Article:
IF you are a DBA in any of the following:
- A publicly-traded company
- A company that has to comply with HIPAA or PCI
- A company with DBA that hate disorder
…then you need to have an audit-friendly method of securing your SQL assets. In general, a few rules make this easier on DBA and on management.
1. Get rid of SQL Server authentication!
The sooner the better. If you do not have a sa login, it is really hard for a third party to login as sa. And even if you have disabled sa in favor of another sysadmin-powered login with a name like “janitor_readonly,” if that login is hacked then your data is in the open.
On the other hand, in the modern era, there is little to no need for SQL Server authentication at all. With SQL 2008 and newer, the DBA actually has to opt in to using SQL Server authentication. Your database servers should exclusively use integrated security.
Why? First of all, every login is mapped to the AD user that was running the program that logged in. Server applications have their own logins, and the clients are logged in with the end-user’s login.
2. Groups and Roles
The first thing you might think is something like, “I have 10,000 people logging into application X!” I’ll be spending every waking minute maintaining SQL logins and permissions to the databases they need.
Nope. Create Active Directory groups. Assign them logins and database users with the minimum permissions that are needed. Examples:
- DOMAINAccounting_RO – Read only to Accounting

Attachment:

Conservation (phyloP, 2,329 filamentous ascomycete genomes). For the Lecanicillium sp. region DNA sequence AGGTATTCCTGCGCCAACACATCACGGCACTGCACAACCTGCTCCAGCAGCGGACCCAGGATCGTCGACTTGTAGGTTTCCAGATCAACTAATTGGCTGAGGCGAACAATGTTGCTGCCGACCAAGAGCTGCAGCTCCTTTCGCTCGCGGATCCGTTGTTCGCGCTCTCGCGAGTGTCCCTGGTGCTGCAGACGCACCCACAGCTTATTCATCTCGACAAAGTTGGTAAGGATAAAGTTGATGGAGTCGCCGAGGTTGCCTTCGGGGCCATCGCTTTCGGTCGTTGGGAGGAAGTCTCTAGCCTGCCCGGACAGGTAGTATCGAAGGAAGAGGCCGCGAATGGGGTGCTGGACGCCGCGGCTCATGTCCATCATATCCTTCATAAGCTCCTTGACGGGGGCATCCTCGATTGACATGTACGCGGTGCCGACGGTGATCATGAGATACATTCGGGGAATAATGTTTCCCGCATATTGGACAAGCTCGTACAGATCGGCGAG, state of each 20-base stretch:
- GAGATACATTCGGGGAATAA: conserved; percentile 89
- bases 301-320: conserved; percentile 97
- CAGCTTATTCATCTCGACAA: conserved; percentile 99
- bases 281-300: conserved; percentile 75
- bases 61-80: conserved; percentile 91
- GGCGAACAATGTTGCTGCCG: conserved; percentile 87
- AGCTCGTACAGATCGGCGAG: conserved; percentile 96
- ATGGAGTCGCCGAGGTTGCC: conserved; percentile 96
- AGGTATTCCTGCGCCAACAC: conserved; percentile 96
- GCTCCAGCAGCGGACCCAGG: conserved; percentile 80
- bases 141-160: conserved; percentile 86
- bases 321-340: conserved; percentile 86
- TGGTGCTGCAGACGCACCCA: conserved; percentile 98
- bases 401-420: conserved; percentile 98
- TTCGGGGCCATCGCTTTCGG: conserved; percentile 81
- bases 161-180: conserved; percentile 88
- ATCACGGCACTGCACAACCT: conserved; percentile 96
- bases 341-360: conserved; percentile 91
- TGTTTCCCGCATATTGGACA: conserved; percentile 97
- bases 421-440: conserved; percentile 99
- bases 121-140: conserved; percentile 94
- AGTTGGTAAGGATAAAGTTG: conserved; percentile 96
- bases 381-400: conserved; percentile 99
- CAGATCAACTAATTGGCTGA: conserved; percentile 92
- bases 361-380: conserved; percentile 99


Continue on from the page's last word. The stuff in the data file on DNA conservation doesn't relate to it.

- DOMAINAccounting_RW – Read/Write to Accounting
- DOMAINAccounting_Payroll – Read/Write Payroll Data
- DOMAINSQL Admins – DBA with sysadmin privileges
Usually each database has a limited set of privilege levels. in my shop, we have a limited set of groups and we use T-SQL to generate DSADD commands to add the group accounts to Active Directory, and pass these on to the sysadmins to be added (no DBA should be a Domain Admin – would you trust any DBA with that much power? 😀 ).
Each domain user is added to one or the other domain groups (or multiple groups; the permissions accumulate unless an explicit DENY is issued).
Use database roles to dereference objects further. You then GRANT permissions to the database role, and then assign the database user for the AD Group.
Then when the desktop/sysadmins provision a user, they are added to the groups using ADUC (Active Directory Users and Computers), and the database users and permissions are defined once at the outset, and only need minor review as DDL changes are made.
User DOMAINCFO would be added to DOMAINAccounting_RW and DOMAINAccountingPayroll. Then he or she would have the needed permissions at the outset.
3. Auditing Made Easy
If you enable successful logins to be saved to the database log, you will see that you will see the actual AD user that was logged in, along with the machine from which the login was made. This information is also shown in sp_who2 and elsewhere in good monitoring tools.
Auditing tools now have access as well. Now, if someone went in and ran a query like this:
update EmployeeSalary set SalaryRate = SalaryRate * 2 where EmployeeType = 'Janitor';
…any good auditing tool would capture the user ID and workstation name / IP of the culprit. If someone did the same query with the sa login, you would have a lot less information on the culprit than would be advisable.
In short, it’s high time that SQL Server Authentication join the relics of Information Technology in the museum, right next to the IBM System/370-158.